Although it’s much more common to find a genetic cause for ALS when there’s a known family history of another close relative with ALS or FTD [frontotemporal dementia], about 10% of individuals have no known family history of ALS but have an identifiable genetic cause for their disease. Because of this, regardless of family history, it’s important to offer genetic testing to anybody diagnosed with ALS. If a genetic cause for ALS is identified in a family, other family members who are asymptomatic might have the option to consider if they want to know their own genetic-risk status. This is a highly personal decision, learning if you’ve inherited the risk for ALS in the family. It’s a decision that should be made in the context of genetic counseling. It’s highly recommended that anybody who has a known genetic-risk factor in the family consider meeting with a genetic counselor if they have questions, even if they know they don’t want to pursue testing.

Before an individual who has risk based on family history pursues counseling or testing it’s important for them to think about the rules that protect them against privacy and discrimination issues and what those limitations are. In the United States, there’s a law called the Genetic Information Nondiscrimination Act, which has been in place since 2008. It says that, in most cases, your health insurance and your employer cannot ask for or use your genetic information against you in any way. There are exceptions if you work for the military, the federal government, or a small employer with fewer than 15 employees. If those 3 things don’t apply, then your health insurance and your employer can’t ask for or use your genetic information against you to fire you, fail to promote you, not hire you, or drop your coverage. We make our patients aware of this to point out the limitations in this law. Life insurance, long-term care insurance, and disability insurance don’t have these same protections. It’s important for individuals to think about what insurances they have in place and what they might want someday because once you have those policies set, they can’t be taken away.

Many individuals will think about what life, long-term-care, and disability insurances they have, and make sure they’re comfortable with them before they pursue genetic testing to learn their risk status. It’s possible that when individuals apply for those types of insurances, companies could request information about family history and genetic testing status, and then they could be denied coverage or charged a high premium. If an individual wants to think about genetic counseling with the option of testing, it can be done at any time once they’re aware of the result in the family. That can be an extremely challenging process, for the individual diagnosed or their care partner to have to share the genetic risk that’s been identified with those in the family. Often a genetic counselor can help with this process by providing things like family letters and copies of the test results. Sometimes family sessions might be available if the genetic counselor can help share information to many individuals in the family at the same time. That initial communication from the individual diagnosed or care partner to the family members who may be at risk, such as the children, siblings, or extended family, can be a very emotionally fraught process. It’s not something we tell individuals that they have to do the same day they learn of the genetic result. They can take time to process, but we encourage it to be done as soon as they’re comfortable because research shows that early and open communication is best in families with this. It reduces the odds of family members resenting them later on for having withheld this information.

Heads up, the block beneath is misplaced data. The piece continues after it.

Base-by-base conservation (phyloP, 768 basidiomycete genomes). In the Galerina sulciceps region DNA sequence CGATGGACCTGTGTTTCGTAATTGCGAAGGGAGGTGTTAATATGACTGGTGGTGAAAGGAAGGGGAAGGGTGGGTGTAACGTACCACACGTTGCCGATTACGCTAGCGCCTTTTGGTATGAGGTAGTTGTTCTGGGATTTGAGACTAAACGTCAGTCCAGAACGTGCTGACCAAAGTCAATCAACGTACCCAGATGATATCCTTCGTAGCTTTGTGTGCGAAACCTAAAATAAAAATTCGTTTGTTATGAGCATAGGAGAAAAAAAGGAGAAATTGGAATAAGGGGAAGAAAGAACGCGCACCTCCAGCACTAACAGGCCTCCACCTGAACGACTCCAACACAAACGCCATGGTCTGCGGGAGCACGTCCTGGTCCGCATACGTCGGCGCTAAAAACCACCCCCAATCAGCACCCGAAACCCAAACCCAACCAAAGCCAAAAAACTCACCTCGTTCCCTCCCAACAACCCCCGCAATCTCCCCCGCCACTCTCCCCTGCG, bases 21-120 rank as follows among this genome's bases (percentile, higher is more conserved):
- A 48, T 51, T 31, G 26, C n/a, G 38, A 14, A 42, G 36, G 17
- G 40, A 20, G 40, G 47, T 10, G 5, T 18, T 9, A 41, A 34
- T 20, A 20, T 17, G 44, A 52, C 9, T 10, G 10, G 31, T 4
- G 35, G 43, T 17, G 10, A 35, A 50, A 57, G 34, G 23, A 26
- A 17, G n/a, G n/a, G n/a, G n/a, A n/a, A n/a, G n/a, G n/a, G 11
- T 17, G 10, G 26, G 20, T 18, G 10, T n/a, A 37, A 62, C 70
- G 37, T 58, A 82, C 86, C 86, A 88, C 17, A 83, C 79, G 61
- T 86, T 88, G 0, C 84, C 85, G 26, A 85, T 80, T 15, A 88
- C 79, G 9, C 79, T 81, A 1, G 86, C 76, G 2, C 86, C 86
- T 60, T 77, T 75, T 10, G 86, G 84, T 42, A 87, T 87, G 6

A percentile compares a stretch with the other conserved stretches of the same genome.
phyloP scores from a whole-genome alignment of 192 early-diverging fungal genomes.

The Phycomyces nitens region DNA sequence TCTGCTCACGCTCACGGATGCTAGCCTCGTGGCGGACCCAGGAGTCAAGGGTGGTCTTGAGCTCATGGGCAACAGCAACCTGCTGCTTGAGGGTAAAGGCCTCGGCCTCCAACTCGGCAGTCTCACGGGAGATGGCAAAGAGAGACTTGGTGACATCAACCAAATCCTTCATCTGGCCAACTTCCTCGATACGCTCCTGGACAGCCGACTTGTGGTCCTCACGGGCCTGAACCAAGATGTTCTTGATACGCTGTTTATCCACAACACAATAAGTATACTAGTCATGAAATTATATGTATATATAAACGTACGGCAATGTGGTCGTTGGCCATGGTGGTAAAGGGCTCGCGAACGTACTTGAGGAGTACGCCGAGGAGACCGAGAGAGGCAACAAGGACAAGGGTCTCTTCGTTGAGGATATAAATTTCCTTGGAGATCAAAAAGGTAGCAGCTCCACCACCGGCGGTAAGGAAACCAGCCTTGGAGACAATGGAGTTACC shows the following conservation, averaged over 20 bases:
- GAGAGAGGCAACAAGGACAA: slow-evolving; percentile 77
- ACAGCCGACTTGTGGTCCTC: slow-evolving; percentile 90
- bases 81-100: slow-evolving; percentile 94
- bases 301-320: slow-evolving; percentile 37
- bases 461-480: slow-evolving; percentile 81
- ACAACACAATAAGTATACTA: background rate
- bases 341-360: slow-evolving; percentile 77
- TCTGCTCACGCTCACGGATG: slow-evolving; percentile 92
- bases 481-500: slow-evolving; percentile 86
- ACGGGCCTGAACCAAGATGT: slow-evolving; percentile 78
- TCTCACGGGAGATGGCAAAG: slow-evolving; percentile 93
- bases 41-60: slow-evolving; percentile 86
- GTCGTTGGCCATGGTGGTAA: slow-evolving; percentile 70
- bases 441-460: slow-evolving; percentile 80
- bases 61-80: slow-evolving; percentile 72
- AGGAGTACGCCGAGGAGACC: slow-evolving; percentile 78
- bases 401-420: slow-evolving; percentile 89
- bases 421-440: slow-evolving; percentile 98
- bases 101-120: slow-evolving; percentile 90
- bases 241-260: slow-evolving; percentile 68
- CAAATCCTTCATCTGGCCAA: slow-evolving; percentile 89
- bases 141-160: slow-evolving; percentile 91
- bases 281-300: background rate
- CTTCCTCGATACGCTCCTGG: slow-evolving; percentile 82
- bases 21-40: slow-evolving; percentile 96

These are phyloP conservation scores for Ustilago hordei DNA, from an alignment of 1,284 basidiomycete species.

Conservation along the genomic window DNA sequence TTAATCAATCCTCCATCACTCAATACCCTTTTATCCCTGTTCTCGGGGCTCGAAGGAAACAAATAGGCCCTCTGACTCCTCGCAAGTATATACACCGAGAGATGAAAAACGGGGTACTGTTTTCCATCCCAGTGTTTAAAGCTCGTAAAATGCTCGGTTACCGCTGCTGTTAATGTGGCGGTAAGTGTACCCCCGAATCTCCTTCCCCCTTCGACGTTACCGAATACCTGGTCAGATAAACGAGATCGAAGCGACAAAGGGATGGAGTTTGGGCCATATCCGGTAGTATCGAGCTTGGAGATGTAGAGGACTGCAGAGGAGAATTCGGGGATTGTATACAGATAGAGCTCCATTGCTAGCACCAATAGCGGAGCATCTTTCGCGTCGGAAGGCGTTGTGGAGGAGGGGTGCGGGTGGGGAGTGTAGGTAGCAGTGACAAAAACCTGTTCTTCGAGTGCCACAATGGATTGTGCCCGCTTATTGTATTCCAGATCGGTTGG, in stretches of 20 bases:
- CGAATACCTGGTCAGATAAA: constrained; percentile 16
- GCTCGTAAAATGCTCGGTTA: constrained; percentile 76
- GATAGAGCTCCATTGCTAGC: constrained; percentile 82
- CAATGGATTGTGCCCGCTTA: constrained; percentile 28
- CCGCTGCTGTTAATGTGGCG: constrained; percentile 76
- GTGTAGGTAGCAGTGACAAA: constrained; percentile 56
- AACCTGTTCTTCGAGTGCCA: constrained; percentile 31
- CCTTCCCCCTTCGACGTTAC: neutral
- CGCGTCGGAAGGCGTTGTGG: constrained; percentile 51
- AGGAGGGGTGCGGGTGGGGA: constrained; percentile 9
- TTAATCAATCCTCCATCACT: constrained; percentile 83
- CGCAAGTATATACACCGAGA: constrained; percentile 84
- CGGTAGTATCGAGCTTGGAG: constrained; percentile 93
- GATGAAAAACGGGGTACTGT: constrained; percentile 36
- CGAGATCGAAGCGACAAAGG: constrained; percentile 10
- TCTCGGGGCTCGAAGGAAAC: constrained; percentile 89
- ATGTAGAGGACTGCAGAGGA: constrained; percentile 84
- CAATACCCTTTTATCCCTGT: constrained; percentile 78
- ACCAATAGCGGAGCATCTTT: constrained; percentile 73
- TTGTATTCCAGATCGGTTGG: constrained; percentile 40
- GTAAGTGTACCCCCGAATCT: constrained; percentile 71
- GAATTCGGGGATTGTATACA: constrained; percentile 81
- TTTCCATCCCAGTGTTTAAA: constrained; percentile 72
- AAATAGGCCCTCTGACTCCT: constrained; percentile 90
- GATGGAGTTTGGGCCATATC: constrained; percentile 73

We typically don’t recommend individuals think about predictive genetic testing—looking to see if they’re at risk based on family history—until they’re 18 years or older, because we really want it to be that individual’s own decision. Once they’re 18 or older and comfortable, they’re able to pursue the predictive counseling and testing if they want when there’s a known genetic cause of ALS in the family. If there isn’t a known genetic cause of ALS in the family, then predictive counseling and testing might be available. Counseling certainly is available. Testing might be available.

There are 2 situations when this happens. One situation is the individual with ALS in the family has high genetic testing but no cause has been found. In that situation, there isn’t appropriate testing we can offer that at-risk family member. In the situation where an individual has a family history of ALS but those relatives passed without having testing done, then that individual might consider testing broadly for the genes we know can cause ALS. It’s hard for us to interpret what a negative result would mean. It could mean there was a genetic cause of disease in the family, and this individual just didn’t inherit it—we looked in the right place, and they had a normal result. But it could also be the case that there was a genetic cause of disease in the family that’s a yet-to-be-discovered gene associated with ALS. When we tested the individual in front of us, we didn’t look in the right place; it’s a false negative. It can be challenging to navigate those conversations, but genetic counselors are trained to help individuals understand and be supported through this because it can be an emotional decision.

Transcript edited for clarity.